It’s called if-then planning, and it is a really powerful way to help you achieve any goal. Well over a hundred studies, on everything from diet and exercise to negotiation and time management, have shown that deciding in advance when and where you will take specific actions to reach your goal (e.g., “If it is 4 p.m., then I will return any phone calls I should return today”) can double or triple your chances for success.
How effective are these plans? One study looked at people who had the goal of becoming regular exercisers. Half the participants were asked to plan where and when they would exercise each week (e.g., “If it is Monday, Wednesday, or Friday, then I will hit the gym for an hour before work”). The results were dramatic: weeks later, 91 percent of if-then planners were still exercising regularly, compared to only 39 percent of nonplanners! Similar results have been shown for other health-promoting behaviors, like remembering to do monthly breast self-exams (100 percent of planners, 53 percent of nonplanners), and getting cervical cancer screenings (92 percent of planners, 60 percent of nonplanners).
Why are these plans so effective? Because they are written in the language of your brain—the language of contingencies. Human beings are particularly good at encoding and remembering information in “if X, then Y” terms, and using these contingencies to guide their behavior, often below their awareness.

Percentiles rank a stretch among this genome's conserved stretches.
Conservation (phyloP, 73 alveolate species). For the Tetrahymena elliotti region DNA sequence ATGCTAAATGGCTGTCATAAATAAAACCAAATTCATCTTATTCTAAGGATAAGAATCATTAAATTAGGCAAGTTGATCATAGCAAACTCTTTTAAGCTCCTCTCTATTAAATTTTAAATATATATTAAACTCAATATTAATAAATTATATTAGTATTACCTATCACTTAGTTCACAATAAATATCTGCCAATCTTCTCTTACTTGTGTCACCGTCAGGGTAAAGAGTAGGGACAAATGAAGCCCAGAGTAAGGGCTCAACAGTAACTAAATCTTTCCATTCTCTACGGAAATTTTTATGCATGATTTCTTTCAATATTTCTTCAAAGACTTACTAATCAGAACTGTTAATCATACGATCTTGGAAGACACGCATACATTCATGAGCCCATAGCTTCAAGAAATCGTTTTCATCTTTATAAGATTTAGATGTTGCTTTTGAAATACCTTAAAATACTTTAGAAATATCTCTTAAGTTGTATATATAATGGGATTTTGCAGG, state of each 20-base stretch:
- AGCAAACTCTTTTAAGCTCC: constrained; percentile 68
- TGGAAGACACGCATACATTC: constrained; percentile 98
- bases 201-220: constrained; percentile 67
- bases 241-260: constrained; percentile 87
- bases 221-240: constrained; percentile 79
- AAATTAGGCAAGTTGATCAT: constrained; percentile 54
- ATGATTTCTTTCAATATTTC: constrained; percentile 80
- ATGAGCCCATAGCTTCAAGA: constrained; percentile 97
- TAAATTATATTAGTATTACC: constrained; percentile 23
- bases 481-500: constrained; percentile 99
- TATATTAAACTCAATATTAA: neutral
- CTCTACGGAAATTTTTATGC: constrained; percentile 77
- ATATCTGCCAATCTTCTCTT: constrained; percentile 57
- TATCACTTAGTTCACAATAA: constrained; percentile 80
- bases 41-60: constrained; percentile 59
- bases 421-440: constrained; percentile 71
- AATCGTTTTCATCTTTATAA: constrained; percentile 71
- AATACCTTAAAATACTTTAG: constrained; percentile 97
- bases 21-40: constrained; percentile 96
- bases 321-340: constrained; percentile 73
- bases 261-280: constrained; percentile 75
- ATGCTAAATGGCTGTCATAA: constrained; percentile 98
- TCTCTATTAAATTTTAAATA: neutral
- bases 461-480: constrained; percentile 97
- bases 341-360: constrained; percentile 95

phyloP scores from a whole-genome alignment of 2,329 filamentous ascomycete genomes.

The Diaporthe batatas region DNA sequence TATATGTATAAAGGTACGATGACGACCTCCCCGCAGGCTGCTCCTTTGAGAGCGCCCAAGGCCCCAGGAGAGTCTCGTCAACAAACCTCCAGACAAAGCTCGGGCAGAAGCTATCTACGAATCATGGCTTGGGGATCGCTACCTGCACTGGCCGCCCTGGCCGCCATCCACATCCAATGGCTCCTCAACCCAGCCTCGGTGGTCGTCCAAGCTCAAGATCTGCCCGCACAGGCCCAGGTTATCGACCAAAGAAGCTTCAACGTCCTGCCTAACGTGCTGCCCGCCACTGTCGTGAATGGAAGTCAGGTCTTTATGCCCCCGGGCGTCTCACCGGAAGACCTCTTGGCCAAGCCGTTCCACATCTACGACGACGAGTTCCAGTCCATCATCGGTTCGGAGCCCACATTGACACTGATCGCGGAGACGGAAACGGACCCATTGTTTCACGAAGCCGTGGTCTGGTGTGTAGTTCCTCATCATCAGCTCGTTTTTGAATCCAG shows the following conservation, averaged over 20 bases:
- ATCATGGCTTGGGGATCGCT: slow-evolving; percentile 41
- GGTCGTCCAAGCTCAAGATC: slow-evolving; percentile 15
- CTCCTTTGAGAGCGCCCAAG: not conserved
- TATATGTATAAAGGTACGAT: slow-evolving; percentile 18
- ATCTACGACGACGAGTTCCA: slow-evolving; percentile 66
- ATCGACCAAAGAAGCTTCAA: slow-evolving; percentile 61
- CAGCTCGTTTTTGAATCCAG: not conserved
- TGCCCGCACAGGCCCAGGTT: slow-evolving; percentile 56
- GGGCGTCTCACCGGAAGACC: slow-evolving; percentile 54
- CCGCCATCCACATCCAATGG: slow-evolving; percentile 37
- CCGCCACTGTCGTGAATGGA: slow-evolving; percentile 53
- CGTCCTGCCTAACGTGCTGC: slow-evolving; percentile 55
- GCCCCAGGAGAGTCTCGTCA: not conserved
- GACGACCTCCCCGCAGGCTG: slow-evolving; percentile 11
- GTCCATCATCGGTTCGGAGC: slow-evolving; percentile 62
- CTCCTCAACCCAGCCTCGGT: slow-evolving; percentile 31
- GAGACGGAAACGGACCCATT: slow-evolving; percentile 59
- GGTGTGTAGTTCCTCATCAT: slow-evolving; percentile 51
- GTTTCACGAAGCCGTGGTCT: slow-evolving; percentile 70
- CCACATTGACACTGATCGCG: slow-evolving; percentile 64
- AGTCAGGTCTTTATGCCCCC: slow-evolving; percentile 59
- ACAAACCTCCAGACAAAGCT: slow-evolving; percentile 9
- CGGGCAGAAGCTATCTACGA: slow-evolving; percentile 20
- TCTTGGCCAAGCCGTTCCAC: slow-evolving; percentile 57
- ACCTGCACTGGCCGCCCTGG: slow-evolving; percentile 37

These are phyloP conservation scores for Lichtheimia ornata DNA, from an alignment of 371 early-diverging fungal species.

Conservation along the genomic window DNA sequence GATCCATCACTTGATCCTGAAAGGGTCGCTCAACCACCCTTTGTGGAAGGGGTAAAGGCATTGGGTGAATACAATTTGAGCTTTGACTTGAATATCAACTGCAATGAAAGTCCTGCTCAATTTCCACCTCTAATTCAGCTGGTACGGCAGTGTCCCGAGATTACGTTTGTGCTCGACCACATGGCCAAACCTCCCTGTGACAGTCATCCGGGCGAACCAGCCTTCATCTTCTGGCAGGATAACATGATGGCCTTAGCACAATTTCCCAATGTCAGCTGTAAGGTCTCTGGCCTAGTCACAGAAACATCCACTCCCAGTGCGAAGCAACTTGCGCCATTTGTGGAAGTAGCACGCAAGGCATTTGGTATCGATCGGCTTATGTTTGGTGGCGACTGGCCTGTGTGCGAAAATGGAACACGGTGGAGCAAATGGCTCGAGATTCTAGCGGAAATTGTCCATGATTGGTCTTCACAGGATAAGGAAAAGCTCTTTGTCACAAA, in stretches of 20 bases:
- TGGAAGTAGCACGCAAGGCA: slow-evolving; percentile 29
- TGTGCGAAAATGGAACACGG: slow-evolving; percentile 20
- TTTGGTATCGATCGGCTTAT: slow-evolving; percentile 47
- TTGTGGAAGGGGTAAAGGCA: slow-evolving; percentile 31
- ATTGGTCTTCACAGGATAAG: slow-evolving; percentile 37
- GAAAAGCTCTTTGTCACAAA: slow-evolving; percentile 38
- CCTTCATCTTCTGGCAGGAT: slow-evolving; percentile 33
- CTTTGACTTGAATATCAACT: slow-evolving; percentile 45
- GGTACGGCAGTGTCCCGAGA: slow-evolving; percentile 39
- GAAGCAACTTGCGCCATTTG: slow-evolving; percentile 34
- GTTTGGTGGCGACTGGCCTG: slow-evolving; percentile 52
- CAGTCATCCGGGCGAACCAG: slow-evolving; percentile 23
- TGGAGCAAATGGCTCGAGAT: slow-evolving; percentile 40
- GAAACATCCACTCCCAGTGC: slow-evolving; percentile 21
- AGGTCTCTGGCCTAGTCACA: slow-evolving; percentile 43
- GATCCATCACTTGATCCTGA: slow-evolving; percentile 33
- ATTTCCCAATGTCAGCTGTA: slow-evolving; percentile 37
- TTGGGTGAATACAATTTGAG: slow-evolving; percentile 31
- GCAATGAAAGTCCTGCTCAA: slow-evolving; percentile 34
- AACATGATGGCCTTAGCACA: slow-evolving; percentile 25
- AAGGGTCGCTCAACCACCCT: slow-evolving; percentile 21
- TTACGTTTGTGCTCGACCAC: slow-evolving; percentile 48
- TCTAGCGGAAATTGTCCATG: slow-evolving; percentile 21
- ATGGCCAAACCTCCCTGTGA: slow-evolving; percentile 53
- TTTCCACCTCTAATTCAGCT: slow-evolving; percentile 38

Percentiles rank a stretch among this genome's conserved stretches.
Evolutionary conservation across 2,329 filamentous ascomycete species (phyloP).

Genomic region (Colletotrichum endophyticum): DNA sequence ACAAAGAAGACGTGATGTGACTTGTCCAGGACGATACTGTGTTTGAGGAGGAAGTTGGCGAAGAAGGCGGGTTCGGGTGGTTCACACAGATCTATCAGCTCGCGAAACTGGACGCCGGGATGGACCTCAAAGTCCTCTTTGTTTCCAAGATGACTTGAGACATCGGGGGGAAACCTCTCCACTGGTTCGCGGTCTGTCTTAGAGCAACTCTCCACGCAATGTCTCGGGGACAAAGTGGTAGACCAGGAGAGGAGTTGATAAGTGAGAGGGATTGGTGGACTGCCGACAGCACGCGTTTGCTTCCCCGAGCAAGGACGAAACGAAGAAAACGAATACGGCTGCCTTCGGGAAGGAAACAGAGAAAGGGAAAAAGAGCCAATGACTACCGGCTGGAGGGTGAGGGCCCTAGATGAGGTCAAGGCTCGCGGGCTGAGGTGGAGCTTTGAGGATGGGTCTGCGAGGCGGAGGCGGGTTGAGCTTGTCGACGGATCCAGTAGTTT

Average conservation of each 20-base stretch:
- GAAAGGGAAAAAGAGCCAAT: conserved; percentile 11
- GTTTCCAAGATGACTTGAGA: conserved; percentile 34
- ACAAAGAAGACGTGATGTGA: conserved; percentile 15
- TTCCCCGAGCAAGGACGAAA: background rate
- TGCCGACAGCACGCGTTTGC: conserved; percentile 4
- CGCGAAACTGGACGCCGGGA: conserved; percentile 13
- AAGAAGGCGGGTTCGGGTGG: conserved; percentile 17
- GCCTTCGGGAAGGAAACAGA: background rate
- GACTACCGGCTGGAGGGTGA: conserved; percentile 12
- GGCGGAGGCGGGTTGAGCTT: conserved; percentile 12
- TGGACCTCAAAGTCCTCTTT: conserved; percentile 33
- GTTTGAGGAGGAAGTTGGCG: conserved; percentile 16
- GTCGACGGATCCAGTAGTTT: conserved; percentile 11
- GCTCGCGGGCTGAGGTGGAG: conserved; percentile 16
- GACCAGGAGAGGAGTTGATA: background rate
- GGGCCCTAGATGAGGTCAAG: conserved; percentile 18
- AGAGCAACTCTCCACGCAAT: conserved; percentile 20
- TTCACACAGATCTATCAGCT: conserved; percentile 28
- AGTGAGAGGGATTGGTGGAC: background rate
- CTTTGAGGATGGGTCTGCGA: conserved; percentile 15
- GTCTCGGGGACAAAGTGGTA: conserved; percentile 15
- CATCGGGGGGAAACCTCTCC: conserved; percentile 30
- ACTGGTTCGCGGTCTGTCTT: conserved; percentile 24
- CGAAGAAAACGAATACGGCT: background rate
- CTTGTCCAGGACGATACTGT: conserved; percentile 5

Making If-Then Plans
1) Identify a critical action you need to take to reach your goal.
2) When and where should you take this action? What is the critical situation?
3) Put it all together:
If (or When) _________________________, then ___________________. (Example: If it is 8 a.m. on Monday, then I will go for a run.)
4) Now, think about an obstacle that might derail you. This could be a temptation, a distraction, or some other factor that would interfere with your progress.
5) When that temptation or distraction comes calling, how will you handle it? What will you do instead?
6) Put it all together: If (or When) __________________________, then ____________________.
(Example: If an e-mail from a coworker makes me angry, then I will wait thirty minutes before answering so I can respond calmly.)
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